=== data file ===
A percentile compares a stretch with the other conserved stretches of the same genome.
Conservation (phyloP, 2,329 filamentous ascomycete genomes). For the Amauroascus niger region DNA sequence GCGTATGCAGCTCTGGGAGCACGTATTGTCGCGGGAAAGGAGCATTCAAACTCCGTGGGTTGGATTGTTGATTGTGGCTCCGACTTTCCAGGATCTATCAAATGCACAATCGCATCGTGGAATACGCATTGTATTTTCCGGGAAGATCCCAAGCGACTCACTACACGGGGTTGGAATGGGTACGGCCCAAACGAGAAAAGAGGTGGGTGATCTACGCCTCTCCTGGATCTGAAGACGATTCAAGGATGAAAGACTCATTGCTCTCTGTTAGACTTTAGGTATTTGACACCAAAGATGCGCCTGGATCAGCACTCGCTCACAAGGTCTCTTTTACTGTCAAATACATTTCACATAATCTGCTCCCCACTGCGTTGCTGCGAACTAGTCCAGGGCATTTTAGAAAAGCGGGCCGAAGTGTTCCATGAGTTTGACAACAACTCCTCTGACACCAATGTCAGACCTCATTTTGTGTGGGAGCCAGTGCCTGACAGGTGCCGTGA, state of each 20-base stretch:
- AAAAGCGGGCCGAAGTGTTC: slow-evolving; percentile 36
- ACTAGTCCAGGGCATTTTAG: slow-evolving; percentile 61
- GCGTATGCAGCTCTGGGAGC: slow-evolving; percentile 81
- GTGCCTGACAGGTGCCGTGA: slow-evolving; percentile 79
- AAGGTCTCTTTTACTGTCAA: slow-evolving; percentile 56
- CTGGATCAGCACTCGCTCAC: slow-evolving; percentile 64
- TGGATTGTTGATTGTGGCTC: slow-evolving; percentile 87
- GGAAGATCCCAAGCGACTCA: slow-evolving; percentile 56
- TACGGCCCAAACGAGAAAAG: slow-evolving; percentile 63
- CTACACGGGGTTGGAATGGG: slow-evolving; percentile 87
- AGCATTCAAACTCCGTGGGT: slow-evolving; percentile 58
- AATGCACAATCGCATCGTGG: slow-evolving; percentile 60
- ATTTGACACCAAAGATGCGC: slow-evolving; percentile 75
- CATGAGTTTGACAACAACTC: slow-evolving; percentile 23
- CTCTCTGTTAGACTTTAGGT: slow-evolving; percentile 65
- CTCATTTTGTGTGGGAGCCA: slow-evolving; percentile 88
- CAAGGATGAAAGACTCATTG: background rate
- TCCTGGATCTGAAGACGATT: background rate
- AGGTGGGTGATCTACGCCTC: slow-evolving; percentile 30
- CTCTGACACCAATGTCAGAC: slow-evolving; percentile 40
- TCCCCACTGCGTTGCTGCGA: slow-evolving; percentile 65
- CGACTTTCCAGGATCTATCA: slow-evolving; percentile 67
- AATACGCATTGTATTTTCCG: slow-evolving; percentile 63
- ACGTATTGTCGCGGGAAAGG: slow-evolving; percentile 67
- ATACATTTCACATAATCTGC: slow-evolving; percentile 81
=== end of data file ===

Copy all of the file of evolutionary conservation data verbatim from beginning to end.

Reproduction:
A percentile compares a stretch with the other conserved stretches of the same genome.
Conservation (phyloP, 2,329 filamentous ascomycete genomes). For the Amauroascus niger region DNA sequence GCGTATGCAGCTCTGGGAGCACGTATTGTCGCGGGAAAGGAGCATTCAAACTCCGTGGGTTGGATTGTTGATTGTGGCTCCGACTTTCCAGGATCTATCAAATGCACAATCGCATCGTGGAATACGCATTGTATTTTCCGGGAAGATCCCAAGCGACTCACTACACGGGGTTGGAATGGGTACGGCCCAAACGAGAAAAGAGGTGGGTGATCTACGCCTCTCCTGGATCTGAAGACGATTCAAGGATGAAAGACTCATTGCTCTCTGTTAGACTTTAGGTATTTGACACCAAAGATGCGCCTGGATCAGCACTCGCTCACAAGGTCTCTTTTACTGTCAAATACATTTCACATAATCTGCTCCCCACTGCGTTGCTGCGAACTAGTCCAGGGCATTTTAGAAAAGCGGGCCGAAGTGTTCCATGAGTTTGACAACAACTCCTCTGACACCAATGTCAGACCTCATTTTGTGTGGGAGCCAGTGCCTGACAGGTGCCGTGA, state of each 20-base stretch:
- AAAAGCGGGCCGAAGTGTTC: slow-evolving; percentile 36
- ACTAGTCCAGGGCATTTTAG: slow-evolving; percentile 61
- GCGTATGCAGCTCTGGGAGC: slow-evolving; percentile 81
- GTGCCTGACAGGTGCCGTGA: slow-evolving; percentile 79
- AAGGTCTCTTTTACTGTCAA: slow-evolving; percentile 56
- CTGGATCAGCACTCGCTCAC: slow-evolving; percentile 64
- TGGATTGTTGATTGTGGCTC: slow-evolving; percentile 87
- GGAAGATCCCAAGCGACTCA: slow-evolving; percentile 56
- TACGGCCCAAACGAGAAAAG: slow-evolving; percentile 63
- CTACACGGGGTTGGAATGGG: slow-evolving; percentile 87
- AGCATTCAAACTCCGTGGGT: slow-evolving; percentile 58
- AATGCACAATCGCATCGTGG: slow-evolving; percentile 60
- ATTTGACACCAAAGATGCGC: slow-evolving; percentile 75
- CATGAGTTTGACAACAACTC: slow-evolving; percentile 23
- CTCTCTGTTAGACTTTAGGT: slow-evolving; percentile 65
- CTCATTTTGTGTGGGAGCCA: slow-evolving; percentile 88
- CAAGGATGAAAGACTCATTG: background rate
- TCCTGGATCTGAAGACGATT: background rate
- AGGTGGGTGATCTACGCCTC: slow-evolving; percentile 30
- CTCTGACACCAATGTCAGAC: slow-evolving; percentile 40
- TCCCCACTGCGTTGCTGCGA: slow-evolving; percentile 65
- CGACTTTCCAGGATCTATCA: slow-evolving; percentile 67
- AATACGCATTGTATTTTCCG: slow-evolving; percentile 63
- ACGTATTGTCGCGGGAAAGG: slow-evolving; percentile 67
- ATACATTTCACATAATCTGC: slow-evolving; percentile 81